When reading about Hurricane Isaac’s visit to the east coast, I don’t need much imagination to picture what is going on or being left behind. Exactly one year ago, as a newspaper reporter, I was writing about Hurricane Irene, which swooped its way through our area in upstate New York. It was mind-boggling to see a water level raise six feet within a ten minute time period. It was gut-wrenching to hear about cows and hay bales floating away from farms. It was wearying to see tons of mud left behind in homes and businesses.
But, people have overcome. Businesses have reopened. Therefore, I have yet to buy into the notion that God was or is in charge of these disasters.
Maybe God was invented to explain the unexplainable, but human beings haven’t done all that great of a job explaining God. So, I also use life experiences to help me understand. And after half a century of evidence, I’ve concluded that God is Love, Life. Amidst all the disasters — probably invented by human beings also — God brings about goodness, people helping people, forgiveness, strength, moral courage, and wisdom.
Maybe I think this way because of the kind of people I know. For example, my sister, who lives in Washington State, recently survived the atrocious Taylor Bridge Fire, which took 16 days to contain, destroyed 61 homes and 35 outbuildings, involved more than 1,000 firefighters at its peak, and burned 23,000 acres.
The Taylor Bridge Fire started August 13 at a bridge within two miles of my sister’s home. “I saw smoke and realized the fire is moving faster than any fire truck,” said Denise Robinson. “I quietly prayed for a few seconds and that prayer kicked me into action. I went outside and got on the tractor to plow fire breaks. My strength came from God because we worked and worked for hours straight.” The neighbors on her hill all helped to save the animals. The few homes with people in them and a stone house were saved, but the other places burnt down with a terrific roar.
Catastrophes seem to imprint the brain. Writers Campbell Robertson and Kim Severson chronicled in the August 29 New York Times, “Seven years to the day that Hurricane Katrina and levee failures unleashed a deluge of devastation on the Gulf Coast, Hurricane Isaac brought its own distinctive mode of destruction on Wednesday, drenching the coast not with a quick blow but with an unremitting smothering.” My sister would have loved some of that rain.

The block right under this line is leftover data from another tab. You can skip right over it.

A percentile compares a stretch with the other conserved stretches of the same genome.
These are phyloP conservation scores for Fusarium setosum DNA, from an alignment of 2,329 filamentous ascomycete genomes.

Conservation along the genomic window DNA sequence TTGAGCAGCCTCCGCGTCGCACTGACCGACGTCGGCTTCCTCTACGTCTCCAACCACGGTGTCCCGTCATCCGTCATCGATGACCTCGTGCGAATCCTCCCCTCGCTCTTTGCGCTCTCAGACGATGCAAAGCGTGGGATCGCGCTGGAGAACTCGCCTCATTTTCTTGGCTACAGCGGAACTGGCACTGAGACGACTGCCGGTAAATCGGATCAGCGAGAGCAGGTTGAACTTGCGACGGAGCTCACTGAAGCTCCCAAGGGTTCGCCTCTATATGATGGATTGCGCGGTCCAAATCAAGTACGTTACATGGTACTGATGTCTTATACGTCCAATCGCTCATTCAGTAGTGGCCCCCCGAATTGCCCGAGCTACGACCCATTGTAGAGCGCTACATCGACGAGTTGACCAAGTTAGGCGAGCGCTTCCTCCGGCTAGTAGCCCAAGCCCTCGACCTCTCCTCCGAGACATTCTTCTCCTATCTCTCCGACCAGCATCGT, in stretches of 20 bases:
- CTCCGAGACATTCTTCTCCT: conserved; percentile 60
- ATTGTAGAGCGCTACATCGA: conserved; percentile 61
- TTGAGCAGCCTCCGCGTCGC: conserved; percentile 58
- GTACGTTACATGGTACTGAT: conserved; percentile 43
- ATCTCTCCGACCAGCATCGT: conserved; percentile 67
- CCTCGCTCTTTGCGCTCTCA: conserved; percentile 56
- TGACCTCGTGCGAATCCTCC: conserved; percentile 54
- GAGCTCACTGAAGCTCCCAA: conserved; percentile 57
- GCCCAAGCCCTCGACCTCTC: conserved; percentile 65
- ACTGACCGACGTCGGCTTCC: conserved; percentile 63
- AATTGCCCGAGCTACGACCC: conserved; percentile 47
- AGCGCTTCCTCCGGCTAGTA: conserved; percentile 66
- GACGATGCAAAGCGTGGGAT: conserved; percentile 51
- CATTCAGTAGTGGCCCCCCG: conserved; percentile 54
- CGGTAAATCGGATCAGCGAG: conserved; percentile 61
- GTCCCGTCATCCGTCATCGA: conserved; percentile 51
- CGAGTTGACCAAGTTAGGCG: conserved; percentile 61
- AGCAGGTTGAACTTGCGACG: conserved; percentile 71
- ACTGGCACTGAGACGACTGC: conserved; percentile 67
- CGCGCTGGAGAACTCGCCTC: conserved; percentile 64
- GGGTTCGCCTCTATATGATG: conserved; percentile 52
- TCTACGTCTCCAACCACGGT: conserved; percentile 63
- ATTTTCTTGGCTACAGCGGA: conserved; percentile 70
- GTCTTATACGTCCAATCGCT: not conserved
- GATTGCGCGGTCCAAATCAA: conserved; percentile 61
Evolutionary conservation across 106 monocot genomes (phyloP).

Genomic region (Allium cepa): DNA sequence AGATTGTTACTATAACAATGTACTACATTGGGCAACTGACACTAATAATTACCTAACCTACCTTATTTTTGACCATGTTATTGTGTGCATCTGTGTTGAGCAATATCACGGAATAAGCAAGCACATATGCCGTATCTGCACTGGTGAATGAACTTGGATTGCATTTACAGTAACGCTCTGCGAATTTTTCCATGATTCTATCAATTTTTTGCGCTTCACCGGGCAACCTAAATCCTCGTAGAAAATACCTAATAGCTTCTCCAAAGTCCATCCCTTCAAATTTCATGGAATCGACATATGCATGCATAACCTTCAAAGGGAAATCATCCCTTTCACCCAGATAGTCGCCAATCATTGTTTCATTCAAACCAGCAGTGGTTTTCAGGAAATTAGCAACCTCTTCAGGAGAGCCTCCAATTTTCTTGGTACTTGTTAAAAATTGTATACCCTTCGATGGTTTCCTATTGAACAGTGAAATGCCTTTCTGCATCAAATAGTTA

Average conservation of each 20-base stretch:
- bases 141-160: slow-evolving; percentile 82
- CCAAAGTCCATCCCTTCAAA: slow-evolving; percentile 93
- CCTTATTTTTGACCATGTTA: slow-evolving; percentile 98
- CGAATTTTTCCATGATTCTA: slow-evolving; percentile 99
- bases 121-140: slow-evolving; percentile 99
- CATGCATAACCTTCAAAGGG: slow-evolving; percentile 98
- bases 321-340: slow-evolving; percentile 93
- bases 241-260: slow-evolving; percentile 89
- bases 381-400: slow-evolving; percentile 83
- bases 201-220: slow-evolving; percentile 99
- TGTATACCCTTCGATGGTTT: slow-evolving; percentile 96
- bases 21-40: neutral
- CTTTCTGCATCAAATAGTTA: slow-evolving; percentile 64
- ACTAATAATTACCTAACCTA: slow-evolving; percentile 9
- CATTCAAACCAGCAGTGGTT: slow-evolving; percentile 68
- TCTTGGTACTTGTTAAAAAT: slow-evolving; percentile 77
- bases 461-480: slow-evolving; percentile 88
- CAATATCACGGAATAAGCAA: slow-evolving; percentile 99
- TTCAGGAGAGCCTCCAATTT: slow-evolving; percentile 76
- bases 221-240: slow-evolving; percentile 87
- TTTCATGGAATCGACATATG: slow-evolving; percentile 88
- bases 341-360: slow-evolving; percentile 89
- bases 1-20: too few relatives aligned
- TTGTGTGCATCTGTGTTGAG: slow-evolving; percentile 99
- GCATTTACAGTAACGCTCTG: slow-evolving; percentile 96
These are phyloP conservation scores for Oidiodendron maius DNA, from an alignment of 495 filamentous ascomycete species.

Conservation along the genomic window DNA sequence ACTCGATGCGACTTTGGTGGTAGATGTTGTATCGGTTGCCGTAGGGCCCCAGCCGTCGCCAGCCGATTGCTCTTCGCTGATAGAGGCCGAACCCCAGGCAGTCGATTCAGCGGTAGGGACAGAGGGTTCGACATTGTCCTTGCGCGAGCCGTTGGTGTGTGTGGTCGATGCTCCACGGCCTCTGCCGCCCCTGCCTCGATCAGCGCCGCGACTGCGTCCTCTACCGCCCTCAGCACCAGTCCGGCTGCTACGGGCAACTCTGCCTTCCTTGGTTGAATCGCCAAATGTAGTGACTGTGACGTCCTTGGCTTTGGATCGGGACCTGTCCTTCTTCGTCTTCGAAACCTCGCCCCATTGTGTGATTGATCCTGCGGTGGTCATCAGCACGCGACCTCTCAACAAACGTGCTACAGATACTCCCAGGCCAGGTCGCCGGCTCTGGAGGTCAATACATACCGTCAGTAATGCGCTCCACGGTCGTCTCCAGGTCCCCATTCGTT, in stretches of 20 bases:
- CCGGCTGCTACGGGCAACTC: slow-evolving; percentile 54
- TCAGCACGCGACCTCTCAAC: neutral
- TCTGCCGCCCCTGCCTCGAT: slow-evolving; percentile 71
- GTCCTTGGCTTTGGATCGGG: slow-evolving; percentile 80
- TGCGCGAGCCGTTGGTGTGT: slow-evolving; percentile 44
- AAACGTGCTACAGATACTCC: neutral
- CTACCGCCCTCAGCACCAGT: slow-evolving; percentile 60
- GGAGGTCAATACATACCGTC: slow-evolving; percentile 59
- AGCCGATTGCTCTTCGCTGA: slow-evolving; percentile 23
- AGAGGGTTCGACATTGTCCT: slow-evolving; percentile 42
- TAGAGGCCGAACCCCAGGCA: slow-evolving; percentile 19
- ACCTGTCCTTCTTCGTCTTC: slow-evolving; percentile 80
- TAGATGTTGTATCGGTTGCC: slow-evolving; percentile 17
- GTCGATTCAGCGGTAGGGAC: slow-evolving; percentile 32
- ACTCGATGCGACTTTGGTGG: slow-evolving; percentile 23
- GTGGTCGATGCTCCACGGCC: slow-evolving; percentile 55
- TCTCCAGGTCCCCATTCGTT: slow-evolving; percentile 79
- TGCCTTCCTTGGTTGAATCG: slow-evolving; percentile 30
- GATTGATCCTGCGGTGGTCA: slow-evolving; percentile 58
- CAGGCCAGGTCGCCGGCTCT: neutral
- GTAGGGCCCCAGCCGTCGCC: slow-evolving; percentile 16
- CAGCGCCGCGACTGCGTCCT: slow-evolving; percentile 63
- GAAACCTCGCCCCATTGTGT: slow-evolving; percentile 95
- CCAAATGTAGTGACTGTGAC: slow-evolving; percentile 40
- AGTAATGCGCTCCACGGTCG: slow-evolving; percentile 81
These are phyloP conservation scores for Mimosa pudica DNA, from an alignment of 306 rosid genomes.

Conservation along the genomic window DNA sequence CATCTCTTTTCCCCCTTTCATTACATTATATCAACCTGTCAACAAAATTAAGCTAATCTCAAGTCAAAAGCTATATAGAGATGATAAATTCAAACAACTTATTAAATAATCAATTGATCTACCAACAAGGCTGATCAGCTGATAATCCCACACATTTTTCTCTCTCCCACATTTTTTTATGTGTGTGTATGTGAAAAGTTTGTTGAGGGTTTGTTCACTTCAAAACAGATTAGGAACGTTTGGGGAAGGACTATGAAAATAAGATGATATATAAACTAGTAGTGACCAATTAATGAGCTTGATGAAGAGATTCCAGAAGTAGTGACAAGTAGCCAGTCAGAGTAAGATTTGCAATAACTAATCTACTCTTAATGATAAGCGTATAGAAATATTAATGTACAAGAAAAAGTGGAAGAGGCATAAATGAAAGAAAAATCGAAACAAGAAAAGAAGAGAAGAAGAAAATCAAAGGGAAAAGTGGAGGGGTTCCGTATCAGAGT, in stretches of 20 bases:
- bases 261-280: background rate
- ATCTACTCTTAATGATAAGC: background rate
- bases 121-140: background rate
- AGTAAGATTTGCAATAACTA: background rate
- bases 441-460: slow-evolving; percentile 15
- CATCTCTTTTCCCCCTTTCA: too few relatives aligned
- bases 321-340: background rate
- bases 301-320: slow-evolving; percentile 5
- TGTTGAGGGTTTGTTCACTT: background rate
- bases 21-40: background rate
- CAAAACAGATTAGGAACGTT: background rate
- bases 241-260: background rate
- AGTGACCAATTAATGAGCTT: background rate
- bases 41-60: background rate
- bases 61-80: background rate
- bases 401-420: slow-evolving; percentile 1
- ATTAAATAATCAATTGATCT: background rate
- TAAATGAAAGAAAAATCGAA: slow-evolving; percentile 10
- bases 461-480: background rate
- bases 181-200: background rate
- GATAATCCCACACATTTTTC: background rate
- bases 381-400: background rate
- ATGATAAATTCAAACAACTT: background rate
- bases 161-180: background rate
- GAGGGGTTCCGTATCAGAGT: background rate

Disasters and flashbacks are not a new phenomenon. During the reign of Jeroboam II of Israel (793–753 B.C.), the herdsman turned prophet, Amos, set out to warn the northern kingdom of Israel against their hypocrisy, idol worship, and empty rituals. Amos tried to provoke the nation to change their ways, or at least show kindness toward the impoverished. Amos tried to trigger some sort of response to improve behavior by asking the question, “When disaster comes to a city, has not the LORD caused it?” (Amos 3:6)
In answering Amos’ question, I would say, No, God did not and does not cause disasters. All calamities are an interpretation warp, an illusion in which human minds misinterpret what is going on with people and events by distorting thoughts and actions.
Thoughts and actions happen but are good or bad according to interpretation. Everything we see, hear, feel, and do is an interpretation and many of us are interested in finding a spiritual interpretation in order to find meaning and substance in life. Divine knowledge or divine Science reveals life, not at the mercy of tragedies and cataclysms, but as intelligence, Spirit. We, by means of spiritual interpretation, can know how to keep safe and triumph over adversity.
After the fire had passed over Robinson’s house and barn, she was in the house, thanking God for her energy but felt compelled to, “Put your shoes back on and go into the barn.” Robinson said, “The weather and air were so hot outside that things were igniting and I noticed smoke coming out of the barn.” Sawdust near her fuel tanks was combusting. She got back on her tractor and scooped dirt all over everything, saving the barn, again.
Was it the fire, or the tractor, or the dirt that had power? Was it the rain and flooding? Or was it divine Mind, Spirit and spiritual mindfulness — the thought force of Life that had power? From my book, 21st Century Science and Health, we read, “As a physical, theoretical life-basis is found to be a misinterpretation of existence, the scientific and divine Principle of our spirituality dawns upon human thought.” Over the years, I spend less and less time asking the weather or a physical body about life. As a spiritual seeker and an investigative reporter, I’ve found mass consciousness is learning to help themselves and others through mindful wisdom and love.
Guest Blogger Bio: Cheryl Petersen is a freelance writer and correspondent for The Delaware County Times. She and her husband raised two daughters plus fostered children for 15 years. They now live in upstate New York. Cheryl’s website is Healing Science Today and she blogs at Beliefnet. The 4th edition of Cheryl Petersen’s book, 21st Century Science and Health, has recently been released and can be found online.
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